Vietnam War documentarian Ken Burns presents at CGSC



Vietnam War documentarian Ken Burns presents at CGSC

Documentarian Ken Burns, introduced his and, fellow documentarian, Lynn Novick’s upcoming ten part series, The Vietnam War, to the Command and General Staff College on Sept. 8, 2017 at the Lewis and Clark Center, Fort Leavenworth, Kansas. The 18-hour documentary series will premiere on PBS, Sunday Sept. 17, 2017.

Documentarian Ken Burns provides remarks during his presentation on his new documentary series "The Vietnam War" at CGSC on Sept. 8. (photos courtesy ArmyU Public Affairs)

Documentarian Ken Burns provides remarks during his presentation on his new documentary series “The Vietnam War” at CGSC on Sept. 8. (photos courtesy ArmyU Public Affairs)

During his presentation Burns showed 46 minutes of film clips from his 18-hour long series and sat in a panel discussion that included: Dr. Jim Willbanks, CGSC’s General of the Army George C. Marshall Chair of Military History who served as a consultant and subject matter expert on the project; Ms. Lynn Novick, co-director with Burns; and Dr. Jim Martin, CGSC Dean of Academics, who served as the moderator. The panel was conducted by first viewing a video clip, then discussing its impact with the audience.

Discussion panel - left to right: Dr. Jim Willbanks, CGSC’s General of the Army George C. Marshall Chair of Military History who served as a consultant and subject matter expert on the project; Ms. Lynn Novick, co-director with Burns; Burns; and Dr. Jim Martin, CGSC Dean of Academics, who served as the moderator.

Discussion panel – left to right: Dr. Jim Willbanks, CGSC’s General of the Army George C. Marshall Chair of Military History who served as a consultant and subject matter expert on the project; Ms. Lynn Novick, co-director with Burns; Burns; and Dr. Jim Martin, CGSC Dean of Academics, who served as the moderator.

During Burns presentation Vietnam veterans in the audience were recognized.

During Burns presentation Vietnam veterans in the audience were recognized.

Foundation Trustee Wes Westmoreland, great nephew of Vietnam commander Gen. William C. Westmoreland, meets Ken Burns. (courtesy photo)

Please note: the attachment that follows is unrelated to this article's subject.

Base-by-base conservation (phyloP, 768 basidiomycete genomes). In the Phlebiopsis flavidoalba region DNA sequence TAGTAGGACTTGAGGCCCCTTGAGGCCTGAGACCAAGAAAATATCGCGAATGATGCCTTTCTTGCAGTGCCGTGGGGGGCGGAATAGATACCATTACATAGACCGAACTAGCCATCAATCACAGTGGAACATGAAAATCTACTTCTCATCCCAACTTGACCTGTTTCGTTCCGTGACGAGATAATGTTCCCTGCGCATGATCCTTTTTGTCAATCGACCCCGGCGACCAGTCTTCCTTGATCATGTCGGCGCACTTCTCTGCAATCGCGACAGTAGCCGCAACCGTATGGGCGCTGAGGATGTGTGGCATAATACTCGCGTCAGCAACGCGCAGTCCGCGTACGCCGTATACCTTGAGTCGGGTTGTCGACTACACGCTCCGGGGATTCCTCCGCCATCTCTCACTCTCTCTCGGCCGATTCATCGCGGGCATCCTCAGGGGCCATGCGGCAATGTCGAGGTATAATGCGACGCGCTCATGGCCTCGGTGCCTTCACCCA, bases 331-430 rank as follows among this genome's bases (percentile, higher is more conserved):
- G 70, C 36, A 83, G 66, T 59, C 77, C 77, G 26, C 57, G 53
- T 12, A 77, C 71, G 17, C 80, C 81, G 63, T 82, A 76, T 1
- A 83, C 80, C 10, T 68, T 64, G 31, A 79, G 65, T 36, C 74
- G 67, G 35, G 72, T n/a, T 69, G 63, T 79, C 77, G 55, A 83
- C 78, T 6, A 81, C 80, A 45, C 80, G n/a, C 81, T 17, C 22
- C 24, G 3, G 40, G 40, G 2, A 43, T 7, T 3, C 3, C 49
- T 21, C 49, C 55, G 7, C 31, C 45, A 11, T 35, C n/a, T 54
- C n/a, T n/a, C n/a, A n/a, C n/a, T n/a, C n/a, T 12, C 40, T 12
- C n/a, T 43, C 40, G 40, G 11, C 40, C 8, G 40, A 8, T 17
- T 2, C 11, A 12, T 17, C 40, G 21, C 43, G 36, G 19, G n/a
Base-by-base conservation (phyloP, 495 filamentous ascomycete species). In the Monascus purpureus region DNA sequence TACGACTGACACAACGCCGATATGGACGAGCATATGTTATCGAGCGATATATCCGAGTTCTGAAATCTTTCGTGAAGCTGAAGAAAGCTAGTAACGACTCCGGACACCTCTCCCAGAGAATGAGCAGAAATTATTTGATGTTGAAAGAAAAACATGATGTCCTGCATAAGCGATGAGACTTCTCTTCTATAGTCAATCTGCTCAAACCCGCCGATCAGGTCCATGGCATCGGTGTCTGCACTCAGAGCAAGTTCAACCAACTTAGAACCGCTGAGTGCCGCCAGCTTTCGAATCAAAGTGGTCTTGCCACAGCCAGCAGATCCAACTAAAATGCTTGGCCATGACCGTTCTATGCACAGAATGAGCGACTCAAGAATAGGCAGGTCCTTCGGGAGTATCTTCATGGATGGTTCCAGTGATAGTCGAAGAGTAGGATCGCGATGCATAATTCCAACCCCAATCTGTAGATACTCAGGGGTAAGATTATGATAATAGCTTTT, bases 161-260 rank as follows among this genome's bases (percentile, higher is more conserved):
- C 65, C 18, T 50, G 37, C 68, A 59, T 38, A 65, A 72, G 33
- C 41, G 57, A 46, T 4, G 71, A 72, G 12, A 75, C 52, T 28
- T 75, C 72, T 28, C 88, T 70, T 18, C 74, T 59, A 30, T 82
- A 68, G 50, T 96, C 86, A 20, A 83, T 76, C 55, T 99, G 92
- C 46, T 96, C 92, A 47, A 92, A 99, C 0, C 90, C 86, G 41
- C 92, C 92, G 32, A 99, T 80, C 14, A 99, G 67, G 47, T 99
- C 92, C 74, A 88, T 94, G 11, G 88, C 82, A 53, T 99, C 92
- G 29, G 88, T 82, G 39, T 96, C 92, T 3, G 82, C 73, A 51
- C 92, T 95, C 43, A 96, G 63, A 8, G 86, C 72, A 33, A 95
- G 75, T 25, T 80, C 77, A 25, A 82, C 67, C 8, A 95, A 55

Foundation Trustee Wes Westmoreland, great nephew of Vietnam commander Gen. William C. Westmoreland, meets Ken Burns. (courtesy photo)

Also present in the audience were a number of local Vietnam veterans invited by CGSC Chief of Staff Jeff LaMoe and Foundation CEO Doug Tystad, including Foundation Chairman Emeritus Lt. Gen. (Ret.) Robert Arter, who commanded a brigade of the 101st Airborne Division in Vietnam, and Lt. Col. (Ret.) Chuck Hagemeister, a recipient of the Medal of Honor for his actions in Vietnam. In addition to Lt. Gen. Arter, the Foundation had a number of trustees with Vietnam experience in attendance including Brig. Gen. (Ret.) Bill West, Brig. Gen. (Ret.) Stan Cherrie, and Col. (Ret) Bill Eckhardt. Foundation Chairman Mike Hockley also attended.

Also in attendance at the presentation were 22 University of Saint Mary students and their instructor from USM’s Vietnam History elective class. As part of the Foundation’s continuing outreach and coordination with USM (and other universities) on complimentary programs, Tystad coordinated with the College to get dedicated seating for them.

After the event, Tystad introduced Foundation Trustee Wes Westmoreland to Burns. Westmoreland’s great uncle was the commander in Vietnam, General William C. Westmoreland.

For more information about Burns and Novick’s documentary visit the series website.

As part of the publicity leading up to the release of the documentary, Dr. Willbanks was interviewed by the local PBS station since he had served as a consultant to Burns. – See the complete interview with Willbanks along with other interviews on the KCPT website or on Youtube.

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One thought on “Vietnam War documentarian Ken Burns presents at CGSC

  1. Was delighted to see the effort placed in the research
    of the Viet Nam Era. There are so many untold stories and documentation that is unavailable to the general public , yet, I personally have never been approached by anyone, other than those that want to make money.
    I served in Viet Nam 1967(during Tet), to 1968. And again 1971-1972. Also did not see any mention of Col. Roger Donlon, the first Medal of Honor recipient. A honorable and dedicated solder.
    I wish Ken Burns and Lynn Novick the very best in their continuing research.

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